Historical quotations are credited and are in the public domain. Original text is licensed under the GFDL. I am grateful to Paul McCarthy and Jerry Blackman for researching and providing extensive material, information and corrections on white tigers and for genealogies.

White Tiger Genealogies from Mohan to Modern Day
1500 to 1899 - Historical Accounts of White Tigers
1800s - Current Day Stripeless White Tigers
1900 to 1950s - Historical Accounts of White Tigers
1950s to 1970s - The White Tigers of Rewa & Orissa
1970s - Alleged White Amur Tigers, Susie & White Tigers of Unknown Lineages
White Tigers in Captivity Today
White Tigers in British Zoos (1960s to 1990s)
White Tigers: Mohini - Mother of American White tigers - and her Descendants
White Tiger Breeders: Robert Baudy, Josip Marcan

Circus White Tigers: Susie - Matriarch of a White Tiger Line
Circus White Tigers: Takila/Chequila & Tony - Patriarch of a White Tiger Line; Maharanee/Maharani
Circus White Tigers: Siegfried and Roy's Tigers
Circus White Tigers: Obie and the Mysterious 1975 Litter of Six
Circus White Tigers: The 1984 White Tiger Cubs Theft Case
Current Day - Spread Of White Tigers In Zoos - Too Many To Count
Reintroducing White Tigers Into The Wild?
White Tiger Studbook and Bibliography

“White gene” vs “Inhibitor gene.”
Although these pages refer to “white genes,” white tigers have the genes for normal orange colours, but those genes are switched off by a recessive “inhibitor gene.” When a tiger inherits 2 copies of the inhibitor gene, the normal orange colour is suppressed. In general parlance, it’s simply easier to refer to “white genes.”



An alleged third strain of white tigers occurred at the Como Zoo in Minnesota where two Amur (Siberian) tigers who were brothers, both born at Como Zoo, supposedly carried the white gene. A lot of digging around indicates that their white descendents are part-Bengal and that the white gene was introduced into the line by Susie, a Bengal tigress (owned by Clyde Beatty). The two Amur brothers had no Bengal ancestry and their parents, a brother and sister who were both registered Amur tigers, had been captured in the wild (though elsewhere, one is described as a Siberian/Bengal cross). Some of the brothers' allegedly purebred Amur descendants are white. One of these Amur brothers (Kubla) was bred to a Bengal tigress (Susie) at Sioux Falls Zoo, South Dakota. Kubla was the grandfather of Tony, a founder of many American white tiger lineages. At the Great Plains Zoo, in Sioux Falls, South Dakota, Kubla was also mated to an Amur tigress named Katrina who was born at Rotterdam Zoo and joined Kubla and Susie in Sioux Falls after passing through the hands of two other American zoos. Kubla and Katrina had two full-bred Amur daughters.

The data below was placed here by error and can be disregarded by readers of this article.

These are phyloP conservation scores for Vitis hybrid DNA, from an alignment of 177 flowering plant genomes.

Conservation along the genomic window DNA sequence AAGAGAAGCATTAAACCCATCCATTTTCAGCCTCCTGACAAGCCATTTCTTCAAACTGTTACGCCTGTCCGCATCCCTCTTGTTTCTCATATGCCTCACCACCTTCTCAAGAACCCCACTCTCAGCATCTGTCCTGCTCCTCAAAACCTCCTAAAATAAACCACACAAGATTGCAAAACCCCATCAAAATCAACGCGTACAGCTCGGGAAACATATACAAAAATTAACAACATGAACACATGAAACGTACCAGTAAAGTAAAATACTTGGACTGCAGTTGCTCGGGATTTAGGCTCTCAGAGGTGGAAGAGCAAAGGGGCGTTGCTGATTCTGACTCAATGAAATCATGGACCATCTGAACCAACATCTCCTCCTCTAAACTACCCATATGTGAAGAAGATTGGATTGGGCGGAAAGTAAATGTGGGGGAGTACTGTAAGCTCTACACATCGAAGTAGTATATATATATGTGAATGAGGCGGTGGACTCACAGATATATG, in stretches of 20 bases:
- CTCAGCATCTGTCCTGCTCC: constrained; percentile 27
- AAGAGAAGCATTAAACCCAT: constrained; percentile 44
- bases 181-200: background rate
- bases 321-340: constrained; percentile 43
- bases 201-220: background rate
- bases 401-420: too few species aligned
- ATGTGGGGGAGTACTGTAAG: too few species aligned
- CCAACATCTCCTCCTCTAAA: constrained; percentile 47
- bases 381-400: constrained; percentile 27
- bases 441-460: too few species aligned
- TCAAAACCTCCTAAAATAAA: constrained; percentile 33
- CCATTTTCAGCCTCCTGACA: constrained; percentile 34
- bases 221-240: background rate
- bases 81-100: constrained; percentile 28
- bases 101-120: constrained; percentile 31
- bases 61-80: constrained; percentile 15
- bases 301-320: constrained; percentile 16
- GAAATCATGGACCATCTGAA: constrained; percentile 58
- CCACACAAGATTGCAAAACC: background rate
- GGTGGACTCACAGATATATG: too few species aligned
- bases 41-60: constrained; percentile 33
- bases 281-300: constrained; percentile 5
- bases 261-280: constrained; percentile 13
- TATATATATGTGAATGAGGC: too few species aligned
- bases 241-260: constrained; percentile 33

Susie - Matriarch of a White Tiger Line

As a brief summary, Susie’s ancestry is obscure. If Susie was born in a zoo there should be a record of this in the International Zoo Yearbook, but I would need to know which zoo (possibly Sarasota) and whether she had a different name at the zoo that bred or imported her. Without records available, much of the information comes from verbal sources from people who are no longer alive. The only certain fact is that she came from the Sioux Falls Zoo in South Dakota (and possibly from an unidentified West Coast zoo before that). Baron Julius von Uhl claimed to have purchased “an imported Bengal tigress” named Susie along with the Siberian-cross tiger Kubla from the Sioux Falls Zoo in South Dakota. Roychoudhury thought Susie was bred from wild-caught parents (Susie’s mate, rather than Susie, was bred from from wild caught parents.) Sioux Falls Zoo denied having any record of Susie - was this poor record-keeping by the Zoo or did she have a different name with them? Rhys Walkley obtained information about Susie from the Great Plains Zoo in South Dakota and sent the information to Sioux Falls Zoo. Von Uhl claimed that Sheba was three quarters Siberian and one quarter Bengal, and that Raja was half and half which, if true, would make Susie half Siberian! Susie was bred extensively, resulting in 13-14 cubs, before being paired with the Bengal tiger that killed her.

The argument that Sioux Falls tigers were not descended from Mohan, or closely related to him, is that the stripeless white and golden tabby tigers all came out of that lineage, as did so many cross eyed tigers. Bristol Zoo, which had tigers from the Rewa strain, had no cross eyed tigers and no stripeless white tigers. All the Rewa strain were uniform in type with dark stripes. The other alternative would be if Susie had been born in India at Ahmedabad Zoo and imported into the USA. If this isn’t the case then Susie’s parents carried white and stripeless traits from other Indian imports and these traits only showed up because she was bred to into the white tiger gene pool.